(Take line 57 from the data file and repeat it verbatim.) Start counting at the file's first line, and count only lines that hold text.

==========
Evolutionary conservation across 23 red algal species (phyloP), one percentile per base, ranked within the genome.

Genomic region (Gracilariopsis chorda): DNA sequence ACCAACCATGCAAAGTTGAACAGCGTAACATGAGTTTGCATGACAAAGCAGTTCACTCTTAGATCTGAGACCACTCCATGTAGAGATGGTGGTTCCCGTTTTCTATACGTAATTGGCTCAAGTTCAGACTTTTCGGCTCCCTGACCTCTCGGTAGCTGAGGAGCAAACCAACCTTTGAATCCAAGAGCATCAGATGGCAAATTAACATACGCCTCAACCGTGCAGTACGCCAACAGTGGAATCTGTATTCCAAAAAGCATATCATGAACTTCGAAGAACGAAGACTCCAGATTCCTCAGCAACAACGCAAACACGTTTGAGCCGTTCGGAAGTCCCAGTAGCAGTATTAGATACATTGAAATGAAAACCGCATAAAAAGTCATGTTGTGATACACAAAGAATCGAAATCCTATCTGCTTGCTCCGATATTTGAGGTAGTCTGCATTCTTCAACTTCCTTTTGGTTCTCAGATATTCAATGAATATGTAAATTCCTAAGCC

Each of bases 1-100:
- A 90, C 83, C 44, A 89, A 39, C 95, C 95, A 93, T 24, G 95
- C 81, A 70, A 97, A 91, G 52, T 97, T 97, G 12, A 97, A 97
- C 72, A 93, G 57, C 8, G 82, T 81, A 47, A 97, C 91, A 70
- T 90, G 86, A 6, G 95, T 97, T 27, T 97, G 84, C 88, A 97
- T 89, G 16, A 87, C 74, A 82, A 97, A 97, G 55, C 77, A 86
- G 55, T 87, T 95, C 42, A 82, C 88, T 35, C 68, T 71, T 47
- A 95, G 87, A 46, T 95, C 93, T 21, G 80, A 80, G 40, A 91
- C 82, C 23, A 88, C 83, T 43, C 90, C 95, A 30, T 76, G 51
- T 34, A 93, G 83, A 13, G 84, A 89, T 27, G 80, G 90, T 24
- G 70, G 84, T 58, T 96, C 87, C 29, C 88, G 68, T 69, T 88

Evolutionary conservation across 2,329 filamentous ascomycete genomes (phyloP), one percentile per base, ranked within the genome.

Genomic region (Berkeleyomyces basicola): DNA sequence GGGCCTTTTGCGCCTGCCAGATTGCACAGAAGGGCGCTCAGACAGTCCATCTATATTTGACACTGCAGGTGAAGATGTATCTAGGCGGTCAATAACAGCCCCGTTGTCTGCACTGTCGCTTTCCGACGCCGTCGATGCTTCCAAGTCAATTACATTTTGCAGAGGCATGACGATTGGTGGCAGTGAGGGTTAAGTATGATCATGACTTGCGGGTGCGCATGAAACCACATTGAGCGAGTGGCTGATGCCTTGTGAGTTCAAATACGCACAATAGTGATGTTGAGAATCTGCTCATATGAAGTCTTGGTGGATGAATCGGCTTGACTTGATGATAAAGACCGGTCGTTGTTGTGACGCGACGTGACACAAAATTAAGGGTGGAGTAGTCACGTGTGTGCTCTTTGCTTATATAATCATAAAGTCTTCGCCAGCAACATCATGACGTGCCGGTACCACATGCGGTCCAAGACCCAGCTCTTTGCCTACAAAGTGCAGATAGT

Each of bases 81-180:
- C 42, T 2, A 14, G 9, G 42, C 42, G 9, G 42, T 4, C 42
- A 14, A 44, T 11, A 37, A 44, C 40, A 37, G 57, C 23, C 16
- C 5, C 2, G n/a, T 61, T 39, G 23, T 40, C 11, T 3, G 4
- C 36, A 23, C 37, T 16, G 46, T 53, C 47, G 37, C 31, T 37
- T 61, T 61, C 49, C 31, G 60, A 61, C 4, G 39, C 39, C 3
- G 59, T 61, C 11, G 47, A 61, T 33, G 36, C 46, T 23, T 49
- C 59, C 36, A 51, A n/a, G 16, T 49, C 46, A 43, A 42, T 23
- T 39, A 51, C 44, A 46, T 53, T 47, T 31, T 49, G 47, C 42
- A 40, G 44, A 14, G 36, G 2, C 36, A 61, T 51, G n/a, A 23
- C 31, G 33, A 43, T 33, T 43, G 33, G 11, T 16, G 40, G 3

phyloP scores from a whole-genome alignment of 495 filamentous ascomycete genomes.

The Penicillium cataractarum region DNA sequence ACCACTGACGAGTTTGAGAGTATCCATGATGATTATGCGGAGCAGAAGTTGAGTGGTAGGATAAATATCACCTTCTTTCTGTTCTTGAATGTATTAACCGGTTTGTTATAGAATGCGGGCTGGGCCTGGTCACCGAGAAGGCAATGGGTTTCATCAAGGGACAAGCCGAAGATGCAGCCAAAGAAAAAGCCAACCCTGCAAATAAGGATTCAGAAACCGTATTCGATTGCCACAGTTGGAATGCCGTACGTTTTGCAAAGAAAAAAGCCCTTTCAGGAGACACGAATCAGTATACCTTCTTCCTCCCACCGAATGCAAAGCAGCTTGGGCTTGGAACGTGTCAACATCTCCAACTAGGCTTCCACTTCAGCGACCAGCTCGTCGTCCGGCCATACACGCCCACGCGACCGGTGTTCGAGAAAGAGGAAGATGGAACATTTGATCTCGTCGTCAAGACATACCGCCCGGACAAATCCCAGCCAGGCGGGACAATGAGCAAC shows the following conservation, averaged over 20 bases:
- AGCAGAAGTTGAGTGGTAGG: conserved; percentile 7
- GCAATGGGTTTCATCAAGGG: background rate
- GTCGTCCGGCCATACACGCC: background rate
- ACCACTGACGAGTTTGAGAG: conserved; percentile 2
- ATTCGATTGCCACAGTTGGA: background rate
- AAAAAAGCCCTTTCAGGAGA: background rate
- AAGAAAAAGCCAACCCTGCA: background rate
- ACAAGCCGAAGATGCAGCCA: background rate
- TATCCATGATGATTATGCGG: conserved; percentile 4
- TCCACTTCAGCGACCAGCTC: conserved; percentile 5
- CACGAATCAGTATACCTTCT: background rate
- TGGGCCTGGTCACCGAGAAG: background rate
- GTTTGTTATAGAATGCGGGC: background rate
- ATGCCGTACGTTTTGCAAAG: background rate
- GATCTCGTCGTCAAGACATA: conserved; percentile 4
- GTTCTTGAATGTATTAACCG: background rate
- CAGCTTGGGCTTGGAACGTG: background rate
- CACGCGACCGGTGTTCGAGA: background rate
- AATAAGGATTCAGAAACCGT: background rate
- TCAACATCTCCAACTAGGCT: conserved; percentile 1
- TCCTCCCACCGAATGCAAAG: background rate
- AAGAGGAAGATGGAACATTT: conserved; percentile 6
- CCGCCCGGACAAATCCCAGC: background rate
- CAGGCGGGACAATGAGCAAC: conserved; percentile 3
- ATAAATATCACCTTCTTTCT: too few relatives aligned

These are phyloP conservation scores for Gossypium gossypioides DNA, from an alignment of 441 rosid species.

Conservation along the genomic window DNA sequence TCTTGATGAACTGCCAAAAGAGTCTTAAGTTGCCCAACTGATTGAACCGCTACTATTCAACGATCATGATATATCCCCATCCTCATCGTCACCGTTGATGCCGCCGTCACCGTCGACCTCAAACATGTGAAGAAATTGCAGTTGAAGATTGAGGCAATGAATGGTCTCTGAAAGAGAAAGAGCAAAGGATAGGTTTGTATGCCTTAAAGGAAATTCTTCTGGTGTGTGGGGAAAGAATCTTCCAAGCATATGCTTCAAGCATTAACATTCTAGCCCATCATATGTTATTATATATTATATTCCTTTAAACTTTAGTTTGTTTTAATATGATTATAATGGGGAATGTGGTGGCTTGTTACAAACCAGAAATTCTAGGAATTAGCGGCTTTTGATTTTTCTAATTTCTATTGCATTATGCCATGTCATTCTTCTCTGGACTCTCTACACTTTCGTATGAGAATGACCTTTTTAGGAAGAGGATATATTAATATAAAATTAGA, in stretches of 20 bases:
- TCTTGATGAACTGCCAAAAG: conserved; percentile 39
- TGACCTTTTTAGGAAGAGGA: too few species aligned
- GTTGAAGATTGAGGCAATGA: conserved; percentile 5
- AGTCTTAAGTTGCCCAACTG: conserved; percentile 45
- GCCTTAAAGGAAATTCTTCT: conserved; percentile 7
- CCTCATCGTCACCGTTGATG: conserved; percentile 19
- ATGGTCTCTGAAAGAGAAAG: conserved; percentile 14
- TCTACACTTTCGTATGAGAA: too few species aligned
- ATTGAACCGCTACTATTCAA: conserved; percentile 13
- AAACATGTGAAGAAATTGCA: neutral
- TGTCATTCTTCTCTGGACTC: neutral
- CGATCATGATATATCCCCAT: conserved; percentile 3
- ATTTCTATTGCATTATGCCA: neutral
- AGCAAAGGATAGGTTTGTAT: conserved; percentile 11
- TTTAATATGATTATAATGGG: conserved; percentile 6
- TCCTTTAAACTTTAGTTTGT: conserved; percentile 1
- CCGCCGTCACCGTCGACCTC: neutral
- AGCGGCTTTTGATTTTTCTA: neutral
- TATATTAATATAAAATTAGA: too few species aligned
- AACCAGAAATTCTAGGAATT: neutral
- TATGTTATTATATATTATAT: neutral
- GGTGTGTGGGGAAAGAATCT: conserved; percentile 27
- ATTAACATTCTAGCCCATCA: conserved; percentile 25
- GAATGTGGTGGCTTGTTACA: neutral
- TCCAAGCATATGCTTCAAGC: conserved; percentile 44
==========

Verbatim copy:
- TGACCTTTTTAGGAAGAGGA: too few species aligned